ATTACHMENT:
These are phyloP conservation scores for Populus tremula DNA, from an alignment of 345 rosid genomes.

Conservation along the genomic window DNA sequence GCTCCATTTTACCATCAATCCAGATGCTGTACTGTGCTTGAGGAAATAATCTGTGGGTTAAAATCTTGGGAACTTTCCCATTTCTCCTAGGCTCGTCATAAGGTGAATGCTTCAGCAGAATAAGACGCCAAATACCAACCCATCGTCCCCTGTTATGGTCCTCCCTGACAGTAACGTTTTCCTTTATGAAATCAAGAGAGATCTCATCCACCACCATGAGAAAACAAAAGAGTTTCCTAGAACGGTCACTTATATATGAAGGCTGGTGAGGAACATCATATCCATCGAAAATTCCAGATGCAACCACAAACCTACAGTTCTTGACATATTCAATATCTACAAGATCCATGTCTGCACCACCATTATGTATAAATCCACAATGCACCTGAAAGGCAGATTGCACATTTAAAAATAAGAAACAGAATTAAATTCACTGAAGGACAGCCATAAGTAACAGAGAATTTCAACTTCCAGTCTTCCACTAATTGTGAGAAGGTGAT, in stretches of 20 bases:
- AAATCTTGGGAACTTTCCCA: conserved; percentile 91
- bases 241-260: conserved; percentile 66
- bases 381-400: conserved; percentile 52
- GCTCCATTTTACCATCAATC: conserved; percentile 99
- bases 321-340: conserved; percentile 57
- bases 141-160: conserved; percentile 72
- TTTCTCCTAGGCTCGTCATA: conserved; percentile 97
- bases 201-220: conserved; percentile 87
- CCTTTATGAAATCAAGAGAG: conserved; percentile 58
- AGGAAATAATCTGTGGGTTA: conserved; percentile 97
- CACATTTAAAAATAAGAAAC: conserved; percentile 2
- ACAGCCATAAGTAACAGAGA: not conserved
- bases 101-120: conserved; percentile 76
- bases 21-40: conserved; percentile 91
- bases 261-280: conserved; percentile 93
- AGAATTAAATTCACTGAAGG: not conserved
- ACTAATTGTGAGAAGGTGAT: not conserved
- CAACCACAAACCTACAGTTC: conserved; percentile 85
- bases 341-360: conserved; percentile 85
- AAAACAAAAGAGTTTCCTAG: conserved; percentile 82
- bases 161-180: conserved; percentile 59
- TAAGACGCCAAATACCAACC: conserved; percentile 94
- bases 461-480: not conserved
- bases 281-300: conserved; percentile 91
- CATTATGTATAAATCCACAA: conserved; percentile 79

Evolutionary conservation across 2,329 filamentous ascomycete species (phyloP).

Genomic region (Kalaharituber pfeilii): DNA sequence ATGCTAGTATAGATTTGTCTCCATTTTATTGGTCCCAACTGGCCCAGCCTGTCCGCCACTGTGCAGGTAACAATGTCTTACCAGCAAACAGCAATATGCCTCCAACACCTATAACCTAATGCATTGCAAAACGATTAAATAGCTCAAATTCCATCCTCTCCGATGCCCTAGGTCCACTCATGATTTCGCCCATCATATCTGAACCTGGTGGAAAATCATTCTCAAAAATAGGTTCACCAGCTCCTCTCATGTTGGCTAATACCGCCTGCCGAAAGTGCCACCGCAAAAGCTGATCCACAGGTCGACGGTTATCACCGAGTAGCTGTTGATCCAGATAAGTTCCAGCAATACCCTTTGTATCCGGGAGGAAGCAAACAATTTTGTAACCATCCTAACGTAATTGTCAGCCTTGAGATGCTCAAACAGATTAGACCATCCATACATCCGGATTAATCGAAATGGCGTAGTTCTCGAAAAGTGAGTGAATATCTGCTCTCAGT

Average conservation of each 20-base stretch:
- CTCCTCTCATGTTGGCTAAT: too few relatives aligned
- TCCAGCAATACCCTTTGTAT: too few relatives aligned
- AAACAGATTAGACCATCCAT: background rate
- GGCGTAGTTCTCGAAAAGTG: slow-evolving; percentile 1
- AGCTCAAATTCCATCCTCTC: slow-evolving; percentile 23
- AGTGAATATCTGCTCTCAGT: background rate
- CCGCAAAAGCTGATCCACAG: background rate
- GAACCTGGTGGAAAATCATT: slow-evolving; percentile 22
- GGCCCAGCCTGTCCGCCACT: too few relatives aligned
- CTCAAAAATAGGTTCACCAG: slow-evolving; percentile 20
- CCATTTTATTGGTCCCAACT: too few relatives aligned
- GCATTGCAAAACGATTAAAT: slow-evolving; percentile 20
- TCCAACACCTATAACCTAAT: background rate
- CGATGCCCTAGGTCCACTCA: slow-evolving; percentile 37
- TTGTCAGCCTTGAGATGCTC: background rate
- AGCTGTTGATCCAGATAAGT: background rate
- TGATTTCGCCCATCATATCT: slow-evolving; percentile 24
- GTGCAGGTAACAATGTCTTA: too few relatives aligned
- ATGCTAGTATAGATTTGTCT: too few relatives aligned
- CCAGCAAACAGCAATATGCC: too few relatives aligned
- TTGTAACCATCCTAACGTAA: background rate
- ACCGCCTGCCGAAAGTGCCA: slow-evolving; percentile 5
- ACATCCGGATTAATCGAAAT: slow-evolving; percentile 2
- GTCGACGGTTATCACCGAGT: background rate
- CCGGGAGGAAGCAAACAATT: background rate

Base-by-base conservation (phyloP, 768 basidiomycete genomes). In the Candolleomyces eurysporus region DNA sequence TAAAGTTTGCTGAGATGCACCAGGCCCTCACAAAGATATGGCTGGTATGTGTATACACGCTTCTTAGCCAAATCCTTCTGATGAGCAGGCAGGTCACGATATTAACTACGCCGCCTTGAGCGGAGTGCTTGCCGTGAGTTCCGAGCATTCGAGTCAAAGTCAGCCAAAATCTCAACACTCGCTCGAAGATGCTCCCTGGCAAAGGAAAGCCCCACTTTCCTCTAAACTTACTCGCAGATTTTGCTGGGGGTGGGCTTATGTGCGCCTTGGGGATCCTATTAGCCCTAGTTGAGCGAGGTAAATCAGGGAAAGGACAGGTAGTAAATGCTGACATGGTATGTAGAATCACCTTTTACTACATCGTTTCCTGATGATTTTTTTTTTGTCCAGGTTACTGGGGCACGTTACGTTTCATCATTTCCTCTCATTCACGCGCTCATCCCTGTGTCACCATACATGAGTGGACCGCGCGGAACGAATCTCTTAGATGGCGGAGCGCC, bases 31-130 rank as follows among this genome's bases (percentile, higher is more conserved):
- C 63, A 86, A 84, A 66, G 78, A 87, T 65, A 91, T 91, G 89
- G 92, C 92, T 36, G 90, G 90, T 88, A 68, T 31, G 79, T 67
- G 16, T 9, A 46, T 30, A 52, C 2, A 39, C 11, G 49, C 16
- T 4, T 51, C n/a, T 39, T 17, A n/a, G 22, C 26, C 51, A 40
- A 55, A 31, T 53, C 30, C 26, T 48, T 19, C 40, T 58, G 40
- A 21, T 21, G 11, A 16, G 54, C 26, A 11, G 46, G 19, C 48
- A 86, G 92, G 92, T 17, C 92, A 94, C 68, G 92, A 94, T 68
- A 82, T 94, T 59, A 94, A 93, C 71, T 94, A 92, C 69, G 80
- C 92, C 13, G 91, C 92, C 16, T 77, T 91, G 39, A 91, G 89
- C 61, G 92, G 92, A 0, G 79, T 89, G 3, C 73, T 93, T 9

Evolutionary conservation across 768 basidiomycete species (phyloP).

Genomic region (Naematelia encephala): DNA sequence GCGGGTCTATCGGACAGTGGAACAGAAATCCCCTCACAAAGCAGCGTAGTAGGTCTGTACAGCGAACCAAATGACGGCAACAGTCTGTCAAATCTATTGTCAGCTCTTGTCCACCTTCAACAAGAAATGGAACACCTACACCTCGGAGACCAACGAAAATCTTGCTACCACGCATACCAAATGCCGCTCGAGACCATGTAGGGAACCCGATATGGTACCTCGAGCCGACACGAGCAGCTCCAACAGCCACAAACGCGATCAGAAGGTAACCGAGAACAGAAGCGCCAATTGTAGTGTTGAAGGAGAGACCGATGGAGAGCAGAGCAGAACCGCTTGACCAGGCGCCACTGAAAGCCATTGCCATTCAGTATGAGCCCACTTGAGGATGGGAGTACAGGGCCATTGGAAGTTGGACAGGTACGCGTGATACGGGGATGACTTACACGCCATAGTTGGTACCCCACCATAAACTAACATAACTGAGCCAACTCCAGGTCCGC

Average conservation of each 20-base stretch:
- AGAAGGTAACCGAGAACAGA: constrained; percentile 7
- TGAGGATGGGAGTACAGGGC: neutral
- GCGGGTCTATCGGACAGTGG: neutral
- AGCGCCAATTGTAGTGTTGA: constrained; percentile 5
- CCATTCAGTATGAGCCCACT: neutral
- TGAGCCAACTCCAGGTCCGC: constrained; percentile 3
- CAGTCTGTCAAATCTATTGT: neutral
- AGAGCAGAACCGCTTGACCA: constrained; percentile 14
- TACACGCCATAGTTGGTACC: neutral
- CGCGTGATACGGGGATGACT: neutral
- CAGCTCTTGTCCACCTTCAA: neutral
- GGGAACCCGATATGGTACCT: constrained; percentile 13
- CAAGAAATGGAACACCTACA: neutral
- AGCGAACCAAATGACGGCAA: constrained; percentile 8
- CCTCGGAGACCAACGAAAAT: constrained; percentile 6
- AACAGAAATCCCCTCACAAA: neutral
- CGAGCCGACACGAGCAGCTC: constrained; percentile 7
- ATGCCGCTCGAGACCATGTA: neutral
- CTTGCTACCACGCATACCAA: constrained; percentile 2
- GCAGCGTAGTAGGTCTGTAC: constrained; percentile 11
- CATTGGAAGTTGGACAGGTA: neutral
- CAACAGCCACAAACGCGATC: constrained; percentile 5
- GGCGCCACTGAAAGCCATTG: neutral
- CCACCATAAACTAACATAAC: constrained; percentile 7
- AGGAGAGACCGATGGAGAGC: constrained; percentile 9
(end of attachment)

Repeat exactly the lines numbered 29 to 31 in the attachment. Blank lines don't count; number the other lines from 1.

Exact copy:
Genomic region (Kalaharituber pfeilii): DNA sequence ATGCTAGTATAGATTTGTCTCCATTTTATTGGTCCCAACTGGCCCAGCCTGTCCGCCACTGTGCAGGTAACAATGTCTTACCAGCAAACAGCAATATGCCTCCAACACCTATAACCTAATGCATTGCAAAACGATTAAATAGCTCAAATTCCATCCTCTCCGATGCCCTAGGTCCACTCATGATTTCGCCCATCATATCTGAACCTGGTGGAAAATCATTCTCAAAAATAGGTTCACCAGCTCCTCTCATGTTGGCTAATACCGCCTGCCGAAAGTGCCACCGCAAAAGCTGATCCACAGGTCGACGGTTATCACCGAGTAGCTGTTGATCCAGATAAGTTCCAGCAATACCCTTTGTATCCGGGAGGAAGCAAACAATTTTGTAACCATCCTAACGTAATTGTCAGCCTTGAGATGCTCAAACAGATTAGACCATCCATACATCCGGATTAATCGAAATGGCGTAGTTCTCGAAAAGTGAGTGAATATCTGCTCTCAGT

Average conservation of each 20-base stretch:
- CTCCTCTCATGTTGGCTAAT: too few relatives aligned